The Beehive: the official blog of the Massachusetts Historical Society

Bringing Willa Home: A Child Displaced by Civil War

I’ve written a few times here at the Beehive about manuscripts from the Fay-Mixter family papers, and I’d like to dive into that collection again this week. I was intrigued by four letters from December 1861, so I dug a little deeper and uncovered the story of a family separated by war and a Southern child taken in by Northern friends.

The four letters were written by Edwin Parsons to Joseph Story Fay. Fay, originally from Cambridge, Mass., moved to Savannah, Ga. in 1838 and became a prosperous cotton merchant. He was a slave-owner, but opposed secession, and before the Civil War broke out he returned to his home state of Massachusetts. When these letters were written he lived in Boston with his wife, their three children, and a child unrelated to them, the young daughter of a Mr. Sims.


This passage in Parsons’ first letter to Fay, dated 10 December 1861, was the first thing that caught my eye: “I will advise you in time so that you can send Mr Sims little daughter on.” Parsons continued:

It seems to me however to be a heartless piece of business on Sims part to send for her in such times. With her mother dead & father in Fort Pulaski where he may soon reap the folly of his disloyalty, it will be a sad day for the little girl to exchange the kind care of Mrs Fay, for such a home as awaits her in Georgia.

Fort Pulaski was the vital clue. Among the soldiers stationed at this Savannah garrison in December 1861 was one Capt. (later Col.) Frederick William Sims of the 1st Georgia Infantry. Other details of his biography lined up: his wife Catherine (Sullivan) Sims had died in 1858, followed by one of their two children in 1859, leaving Sims and his nine-year-old daughter Willa. Willa must have been taken in by the Fays in Boston while her father fought for the Confederacy—the disloyalty Parsons alluded to.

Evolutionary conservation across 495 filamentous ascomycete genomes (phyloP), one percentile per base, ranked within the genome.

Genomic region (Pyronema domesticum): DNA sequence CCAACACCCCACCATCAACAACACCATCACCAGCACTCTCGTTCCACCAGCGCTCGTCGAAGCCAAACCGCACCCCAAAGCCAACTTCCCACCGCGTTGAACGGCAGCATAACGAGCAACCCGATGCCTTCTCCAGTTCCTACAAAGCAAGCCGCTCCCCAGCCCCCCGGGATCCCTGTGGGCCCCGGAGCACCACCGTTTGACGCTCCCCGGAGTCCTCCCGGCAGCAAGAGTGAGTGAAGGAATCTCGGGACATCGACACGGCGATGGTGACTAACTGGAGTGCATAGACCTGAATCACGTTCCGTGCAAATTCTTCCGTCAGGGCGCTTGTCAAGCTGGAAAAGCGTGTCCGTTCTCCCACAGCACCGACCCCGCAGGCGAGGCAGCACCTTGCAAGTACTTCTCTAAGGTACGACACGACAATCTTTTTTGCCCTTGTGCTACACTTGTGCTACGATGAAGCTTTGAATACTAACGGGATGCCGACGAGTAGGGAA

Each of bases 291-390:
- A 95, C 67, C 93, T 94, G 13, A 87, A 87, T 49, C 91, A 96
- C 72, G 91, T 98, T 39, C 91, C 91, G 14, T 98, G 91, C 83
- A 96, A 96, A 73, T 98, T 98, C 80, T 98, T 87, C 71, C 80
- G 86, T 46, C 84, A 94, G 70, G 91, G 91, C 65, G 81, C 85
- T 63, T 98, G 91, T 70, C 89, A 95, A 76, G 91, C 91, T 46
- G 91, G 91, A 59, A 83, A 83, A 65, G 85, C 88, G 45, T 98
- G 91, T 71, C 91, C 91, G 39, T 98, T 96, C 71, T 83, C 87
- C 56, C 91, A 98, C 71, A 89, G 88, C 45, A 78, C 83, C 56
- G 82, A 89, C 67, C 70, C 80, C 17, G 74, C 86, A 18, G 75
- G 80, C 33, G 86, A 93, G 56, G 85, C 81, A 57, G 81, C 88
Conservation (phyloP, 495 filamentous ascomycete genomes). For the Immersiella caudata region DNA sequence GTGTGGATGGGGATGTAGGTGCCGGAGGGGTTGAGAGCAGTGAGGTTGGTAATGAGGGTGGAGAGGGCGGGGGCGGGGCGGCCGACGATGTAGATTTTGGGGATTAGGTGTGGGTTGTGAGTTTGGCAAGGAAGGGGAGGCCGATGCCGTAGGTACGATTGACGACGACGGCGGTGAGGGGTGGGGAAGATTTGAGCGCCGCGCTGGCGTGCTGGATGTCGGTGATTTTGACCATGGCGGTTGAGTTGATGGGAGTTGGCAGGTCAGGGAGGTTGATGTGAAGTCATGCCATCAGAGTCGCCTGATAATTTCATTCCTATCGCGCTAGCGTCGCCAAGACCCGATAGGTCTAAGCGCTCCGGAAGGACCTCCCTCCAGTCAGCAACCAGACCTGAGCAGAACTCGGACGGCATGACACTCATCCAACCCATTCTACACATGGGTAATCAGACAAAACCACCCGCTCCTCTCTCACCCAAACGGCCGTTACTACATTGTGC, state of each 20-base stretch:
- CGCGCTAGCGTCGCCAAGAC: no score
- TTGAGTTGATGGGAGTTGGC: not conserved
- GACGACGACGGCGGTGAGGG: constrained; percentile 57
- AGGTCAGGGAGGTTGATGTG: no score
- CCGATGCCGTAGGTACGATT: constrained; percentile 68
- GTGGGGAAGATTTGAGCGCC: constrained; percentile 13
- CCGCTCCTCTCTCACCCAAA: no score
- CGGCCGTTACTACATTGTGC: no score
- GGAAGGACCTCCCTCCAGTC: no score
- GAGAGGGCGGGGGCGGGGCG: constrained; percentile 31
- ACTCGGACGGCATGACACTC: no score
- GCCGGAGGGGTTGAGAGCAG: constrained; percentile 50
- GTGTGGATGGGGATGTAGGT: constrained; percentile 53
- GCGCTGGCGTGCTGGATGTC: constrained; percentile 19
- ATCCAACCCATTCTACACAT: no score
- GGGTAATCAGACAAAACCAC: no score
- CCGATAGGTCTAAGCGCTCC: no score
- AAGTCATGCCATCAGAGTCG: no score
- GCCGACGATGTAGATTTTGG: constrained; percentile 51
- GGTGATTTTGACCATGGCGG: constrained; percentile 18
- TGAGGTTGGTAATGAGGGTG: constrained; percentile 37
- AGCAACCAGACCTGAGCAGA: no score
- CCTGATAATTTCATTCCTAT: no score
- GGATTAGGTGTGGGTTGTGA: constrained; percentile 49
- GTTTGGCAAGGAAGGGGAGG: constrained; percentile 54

Sims wanted his daughter brought back to the South, presumably to live with extended family while he finished out his military service. But Parsons, who apparently acted as a kind of agent for Sims, thought it was a terrible idea. Savannah was like a ghost town after the Battle of Port Royal, and many felt the war would continue for some time. And the possibility of “some hard fighting” in Kentucky after its admission to the Confederacy would make travel difficult, if not impossible. However, on 26 December 1861, when Parsons wrote his fourth and last letter on the subject, the matter was still unresolved.

The last piece of the puzzle was a letter I’d originally passed over, not recognizing the signature. On 14 November 1861, Frederick W. Sims scrawled this short note to Joseph Story Fay on fragile onion-skin paper:


The bearer of this note Mr Briggs will bring Willa home with him. Will you add one more to the many favors already vouchsafed me by fitting her out for the journey. Mr B. has funds[?] to bring her out.

As this may be the last communication which will pass for some time between us I beg you to accept my heartfelt thanks for the Kindness of yourself and Mrs Fay and believe me when I wish you a long life and prosperity.

Fort Pulaski was captured by Union forces in April 1862, and Sims became a POW, later paroled. After the war, he worked as a merchant and insurance executive in Savannah and served as one of the city’s alderman from 1867-1869. He had at least six more children with his second wife, Sarah (Munroe) Sims, but most of them died young. According to newspapers, in 1875, suffering under severe financial difficulties, Sims committed suicide with a morphine overdose. The coroner’s report lists the belongings he left behind: $20.90 in coin, a gold watch and chain, clothing, and a revolver.

Unfortunately, I couldn’t find out what happened to Willa after 1861. No other papers in the Fay-Mixter collection refer to her. The obituary of Sarah (Munroe) Sims, who died in 1904, identifies only two surviving children, Emily and Elizabeth.


permalink | Published: Wednesday, 2 November, 2016, 12:00 AM


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